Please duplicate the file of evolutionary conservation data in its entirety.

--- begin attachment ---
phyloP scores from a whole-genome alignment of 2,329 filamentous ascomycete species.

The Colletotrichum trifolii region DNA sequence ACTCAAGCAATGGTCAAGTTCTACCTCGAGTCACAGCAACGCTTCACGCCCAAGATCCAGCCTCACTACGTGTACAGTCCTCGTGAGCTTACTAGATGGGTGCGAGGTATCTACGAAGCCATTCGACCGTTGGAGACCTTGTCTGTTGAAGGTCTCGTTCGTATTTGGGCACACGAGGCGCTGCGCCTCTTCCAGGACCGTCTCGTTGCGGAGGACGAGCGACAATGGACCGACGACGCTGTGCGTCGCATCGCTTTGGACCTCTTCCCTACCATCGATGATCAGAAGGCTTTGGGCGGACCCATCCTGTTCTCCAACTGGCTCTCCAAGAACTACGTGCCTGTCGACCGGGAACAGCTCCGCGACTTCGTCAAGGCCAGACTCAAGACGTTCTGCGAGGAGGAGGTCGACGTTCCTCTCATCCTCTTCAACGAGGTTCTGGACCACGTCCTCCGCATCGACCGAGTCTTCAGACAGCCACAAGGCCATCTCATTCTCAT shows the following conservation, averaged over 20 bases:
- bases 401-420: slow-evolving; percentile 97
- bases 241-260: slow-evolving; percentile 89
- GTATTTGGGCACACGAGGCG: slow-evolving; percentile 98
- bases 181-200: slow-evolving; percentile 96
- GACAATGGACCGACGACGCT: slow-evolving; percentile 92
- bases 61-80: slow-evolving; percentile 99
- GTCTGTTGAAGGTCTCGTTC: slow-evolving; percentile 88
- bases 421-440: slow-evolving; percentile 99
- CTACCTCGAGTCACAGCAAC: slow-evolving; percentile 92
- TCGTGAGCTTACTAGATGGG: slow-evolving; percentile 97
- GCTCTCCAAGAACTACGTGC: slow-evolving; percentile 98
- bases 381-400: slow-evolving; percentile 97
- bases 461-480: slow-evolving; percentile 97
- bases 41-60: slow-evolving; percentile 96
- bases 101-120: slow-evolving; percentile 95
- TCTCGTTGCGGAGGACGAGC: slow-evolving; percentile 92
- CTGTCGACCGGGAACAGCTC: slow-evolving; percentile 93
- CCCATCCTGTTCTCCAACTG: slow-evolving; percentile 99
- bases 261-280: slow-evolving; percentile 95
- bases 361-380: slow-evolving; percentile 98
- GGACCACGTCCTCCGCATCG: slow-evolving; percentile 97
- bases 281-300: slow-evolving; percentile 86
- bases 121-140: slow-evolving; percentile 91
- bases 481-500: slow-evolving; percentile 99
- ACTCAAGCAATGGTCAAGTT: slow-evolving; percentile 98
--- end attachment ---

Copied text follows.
phyloP scores from a whole-genome alignment of 2,329 filamentous ascomycete species.

The Colletotrichum trifolii region DNA sequence ACTCAAGCAATGGTCAAGTTCTACCTCGAGTCACAGCAACGCTTCACGCCCAAGATCCAGCCTCACTACGTGTACAGTCCTCGTGAGCTTACTAGATGGGTGCGAGGTATCTACGAAGCCATTCGACCGTTGGAGACCTTGTCTGTTGAAGGTCTCGTTCGTATTTGGGCACACGAGGCGCTGCGCCTCTTCCAGGACCGTCTCGTTGCGGAGGACGAGCGACAATGGACCGACGACGCTGTGCGTCGCATCGCTTTGGACCTCTTCCCTACCATCGATGATCAGAAGGCTTTGGGCGGACCCATCCTGTTCTCCAACTGGCTCTCCAAGAACTACGTGCCTGTCGACCGGGAACAGCTCCGCGACTTCGTCAAGGCCAGACTCAAGACGTTCTGCGAGGAGGAGGTCGACGTTCCTCTCATCCTCTTCAACGAGGTTCTGGACCACGTCCTCCGCATCGACCGAGTCTTCAGACAGCCACAAGGCCATCTCATTCTCAT shows the following conservation, averaged over 20 bases:
- bases 401-420: slow-evolving; percentile 97
- bases 241-260: slow-evolving; percentile 89
- GTATTTGGGCACACGAGGCG: slow-evolving; percentile 98
- bases 181-200: slow-evolving; percentile 96
- GACAATGGACCGACGACGCT: slow-evolving; percentile 92
- bases 61-80: slow-evolving; percentile 99
- GTCTGTTGAAGGTCTCGTTC: slow-evolving; percentile 88
- bases 421-440: slow-evolving; percentile 99
- CTACCTCGAGTCACAGCAAC: slow-evolving; percentile 92
- TCGTGAGCTTACTAGATGGG: slow-evolving; percentile 97
- GCTCTCCAAGAACTACGTGC: slow-evolving; percentile 98
- bases 381-400: slow-evolving; percentile 97
- bases 461-480: slow-evolving; percentile 97
- bases 41-60: slow-evolving; percentile 96
- bases 101-120: slow-evolving; percentile 95
- TCTCGTTGCGGAGGACGAGC: slow-evolving; percentile 92
- CTGTCGACCGGGAACAGCTC: slow-evolving; percentile 93
- CCCATCCTGTTCTCCAACTG: slow-evolving; percentile 99
- bases 261-280: slow-evolving; percentile 95
- bases 361-380: slow-evolving; percentile 98
- GGACCACGTCCTCCGCATCG: slow-evolving; percentile 97
- bases 281-300: slow-evolving; percentile 86
- bases 121-140: slow-evolving; percentile 91
- bases 481-500: slow-evolving; percentile 99
- ACTCAAGCAATGGTCAAGTT: slow-evolving; percentile 98